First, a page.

As a travel writer, I’ve seen my share of mountain towns. Asheville. Aspen. Jackson. Each has something unique to offer, from art scenes to pristine national park land. I’ll be honest. Pristine was not what I expected when I followed a trail of five-star reviews to Johnstown in western Pennsylvania.
Still, it’s every travel writer’s goal to uncover the as yet undiscovered, so here I am, across the street from one of Johnstown’s claims to fame: the world’s steepest vehicular inclined plane. Once operated by Cambria Iron Company and then Bethlehem Steel, the Johnstown Inclined Plane, situated on a lush hillside, serves as a link to the city’s industrial past and now serves as a centerpiece to its recreational future. A zipline park and a series of mountain bike trails offer hours of recreation from top to bottom, connecting to a web of hundreds of miles of trails, plus ample opportunities to enjoy river sports.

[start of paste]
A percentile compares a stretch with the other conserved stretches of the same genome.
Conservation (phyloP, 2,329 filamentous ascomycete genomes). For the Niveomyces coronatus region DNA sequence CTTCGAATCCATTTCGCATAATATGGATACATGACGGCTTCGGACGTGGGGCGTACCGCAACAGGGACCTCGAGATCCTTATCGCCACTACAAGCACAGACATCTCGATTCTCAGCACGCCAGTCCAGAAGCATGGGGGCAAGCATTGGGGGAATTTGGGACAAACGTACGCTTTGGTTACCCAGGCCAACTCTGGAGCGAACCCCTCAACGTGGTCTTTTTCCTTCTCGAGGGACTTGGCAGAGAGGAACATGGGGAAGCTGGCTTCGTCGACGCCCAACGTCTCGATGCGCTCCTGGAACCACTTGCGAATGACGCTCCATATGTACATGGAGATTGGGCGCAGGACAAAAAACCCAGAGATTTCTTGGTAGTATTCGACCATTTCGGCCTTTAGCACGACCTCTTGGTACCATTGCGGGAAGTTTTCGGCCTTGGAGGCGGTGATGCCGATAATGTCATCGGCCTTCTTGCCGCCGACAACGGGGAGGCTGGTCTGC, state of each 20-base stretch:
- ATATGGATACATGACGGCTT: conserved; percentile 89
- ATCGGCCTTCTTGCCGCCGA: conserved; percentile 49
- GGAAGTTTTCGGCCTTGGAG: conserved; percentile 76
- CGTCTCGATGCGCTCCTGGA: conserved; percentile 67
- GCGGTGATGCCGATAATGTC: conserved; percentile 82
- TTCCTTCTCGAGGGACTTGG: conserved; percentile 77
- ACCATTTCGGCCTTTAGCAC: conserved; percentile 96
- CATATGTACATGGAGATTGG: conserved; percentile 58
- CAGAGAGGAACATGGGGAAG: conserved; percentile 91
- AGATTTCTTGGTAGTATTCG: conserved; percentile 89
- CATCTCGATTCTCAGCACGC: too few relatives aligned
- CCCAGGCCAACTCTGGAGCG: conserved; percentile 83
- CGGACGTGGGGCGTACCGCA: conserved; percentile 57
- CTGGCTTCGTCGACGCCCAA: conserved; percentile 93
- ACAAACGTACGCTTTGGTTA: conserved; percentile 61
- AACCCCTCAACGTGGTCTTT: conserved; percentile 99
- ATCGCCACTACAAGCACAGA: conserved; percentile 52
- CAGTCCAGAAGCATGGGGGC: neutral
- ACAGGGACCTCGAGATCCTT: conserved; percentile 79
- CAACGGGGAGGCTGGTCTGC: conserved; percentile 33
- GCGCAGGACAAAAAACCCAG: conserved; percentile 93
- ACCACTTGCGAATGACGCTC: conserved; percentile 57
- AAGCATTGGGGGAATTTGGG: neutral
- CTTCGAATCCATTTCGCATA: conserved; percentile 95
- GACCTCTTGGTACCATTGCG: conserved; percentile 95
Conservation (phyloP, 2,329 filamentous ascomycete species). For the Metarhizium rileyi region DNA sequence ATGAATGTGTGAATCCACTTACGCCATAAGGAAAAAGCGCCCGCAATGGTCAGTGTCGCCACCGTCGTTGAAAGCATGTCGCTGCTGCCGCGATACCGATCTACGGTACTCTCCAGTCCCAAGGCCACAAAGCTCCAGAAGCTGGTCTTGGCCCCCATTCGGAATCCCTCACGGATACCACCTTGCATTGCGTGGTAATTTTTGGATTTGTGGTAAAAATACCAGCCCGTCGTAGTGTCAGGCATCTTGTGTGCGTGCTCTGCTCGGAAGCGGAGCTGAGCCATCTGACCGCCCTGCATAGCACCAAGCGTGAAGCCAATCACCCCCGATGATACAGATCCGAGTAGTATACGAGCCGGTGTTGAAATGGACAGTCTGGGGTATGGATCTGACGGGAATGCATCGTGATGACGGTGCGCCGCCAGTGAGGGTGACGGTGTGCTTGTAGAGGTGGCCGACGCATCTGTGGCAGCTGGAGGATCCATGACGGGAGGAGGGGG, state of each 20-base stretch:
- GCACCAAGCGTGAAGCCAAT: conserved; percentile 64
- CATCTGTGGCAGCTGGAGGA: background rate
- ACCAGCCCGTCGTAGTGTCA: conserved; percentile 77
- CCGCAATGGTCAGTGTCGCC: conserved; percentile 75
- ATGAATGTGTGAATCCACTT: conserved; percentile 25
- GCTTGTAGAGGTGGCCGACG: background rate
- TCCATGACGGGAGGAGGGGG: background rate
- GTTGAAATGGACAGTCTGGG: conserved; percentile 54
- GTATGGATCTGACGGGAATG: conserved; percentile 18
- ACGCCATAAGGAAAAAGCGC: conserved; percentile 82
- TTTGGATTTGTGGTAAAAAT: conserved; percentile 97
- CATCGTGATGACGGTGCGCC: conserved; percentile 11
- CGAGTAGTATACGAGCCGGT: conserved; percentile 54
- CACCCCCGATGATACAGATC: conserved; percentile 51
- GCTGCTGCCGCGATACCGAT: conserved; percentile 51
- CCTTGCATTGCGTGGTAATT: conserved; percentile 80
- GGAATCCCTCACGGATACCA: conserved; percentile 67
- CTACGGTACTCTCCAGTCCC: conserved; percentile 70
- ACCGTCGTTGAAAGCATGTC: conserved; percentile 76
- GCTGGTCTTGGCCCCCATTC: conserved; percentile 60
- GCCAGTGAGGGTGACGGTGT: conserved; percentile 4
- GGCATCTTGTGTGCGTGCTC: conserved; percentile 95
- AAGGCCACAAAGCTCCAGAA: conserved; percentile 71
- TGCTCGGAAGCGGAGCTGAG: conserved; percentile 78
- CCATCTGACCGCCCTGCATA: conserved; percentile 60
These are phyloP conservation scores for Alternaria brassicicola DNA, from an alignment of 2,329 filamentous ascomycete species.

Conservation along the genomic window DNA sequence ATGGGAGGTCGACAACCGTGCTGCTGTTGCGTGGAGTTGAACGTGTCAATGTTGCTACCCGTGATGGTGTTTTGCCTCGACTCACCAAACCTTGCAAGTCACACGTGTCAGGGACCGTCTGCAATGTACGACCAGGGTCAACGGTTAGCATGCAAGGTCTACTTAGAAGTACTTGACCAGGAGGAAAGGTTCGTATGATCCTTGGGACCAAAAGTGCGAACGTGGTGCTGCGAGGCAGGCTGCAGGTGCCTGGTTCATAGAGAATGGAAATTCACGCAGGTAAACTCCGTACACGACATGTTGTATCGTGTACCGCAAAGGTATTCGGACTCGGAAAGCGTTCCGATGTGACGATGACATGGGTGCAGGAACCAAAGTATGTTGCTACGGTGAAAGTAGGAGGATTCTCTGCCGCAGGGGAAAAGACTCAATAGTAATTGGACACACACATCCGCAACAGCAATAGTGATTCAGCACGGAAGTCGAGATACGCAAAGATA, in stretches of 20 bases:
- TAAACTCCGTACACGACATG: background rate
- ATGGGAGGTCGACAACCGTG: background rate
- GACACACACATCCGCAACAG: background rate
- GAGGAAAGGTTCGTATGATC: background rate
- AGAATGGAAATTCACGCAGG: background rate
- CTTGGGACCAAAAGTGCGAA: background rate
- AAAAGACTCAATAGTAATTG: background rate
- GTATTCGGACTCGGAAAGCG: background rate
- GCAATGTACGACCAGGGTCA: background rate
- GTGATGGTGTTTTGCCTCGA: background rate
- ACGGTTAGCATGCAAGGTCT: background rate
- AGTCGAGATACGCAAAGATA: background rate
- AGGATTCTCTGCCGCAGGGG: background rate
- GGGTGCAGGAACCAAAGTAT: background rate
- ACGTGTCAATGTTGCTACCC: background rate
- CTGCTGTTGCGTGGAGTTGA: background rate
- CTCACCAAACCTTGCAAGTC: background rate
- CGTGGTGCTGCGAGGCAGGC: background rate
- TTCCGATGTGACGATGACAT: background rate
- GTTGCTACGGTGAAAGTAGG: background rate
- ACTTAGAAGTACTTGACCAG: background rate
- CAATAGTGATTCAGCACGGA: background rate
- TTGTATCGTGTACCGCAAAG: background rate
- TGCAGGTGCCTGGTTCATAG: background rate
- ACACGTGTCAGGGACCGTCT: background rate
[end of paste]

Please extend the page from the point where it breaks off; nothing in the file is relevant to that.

Despite that industrial past – a heritage that remains in its rows of mill buildings and lovingly preserved and reused Cambria Iron & Steel national historic landmark (now the Center for Metal Arts, a production facility and trade school) – the environmental scars have been washed away. This isn’t a place I’d call gritty or even in recovery mode. The city has reinvented itself in a way that highlights its heritage and charms and builds on the natural resources that once drew industrialists’ attention.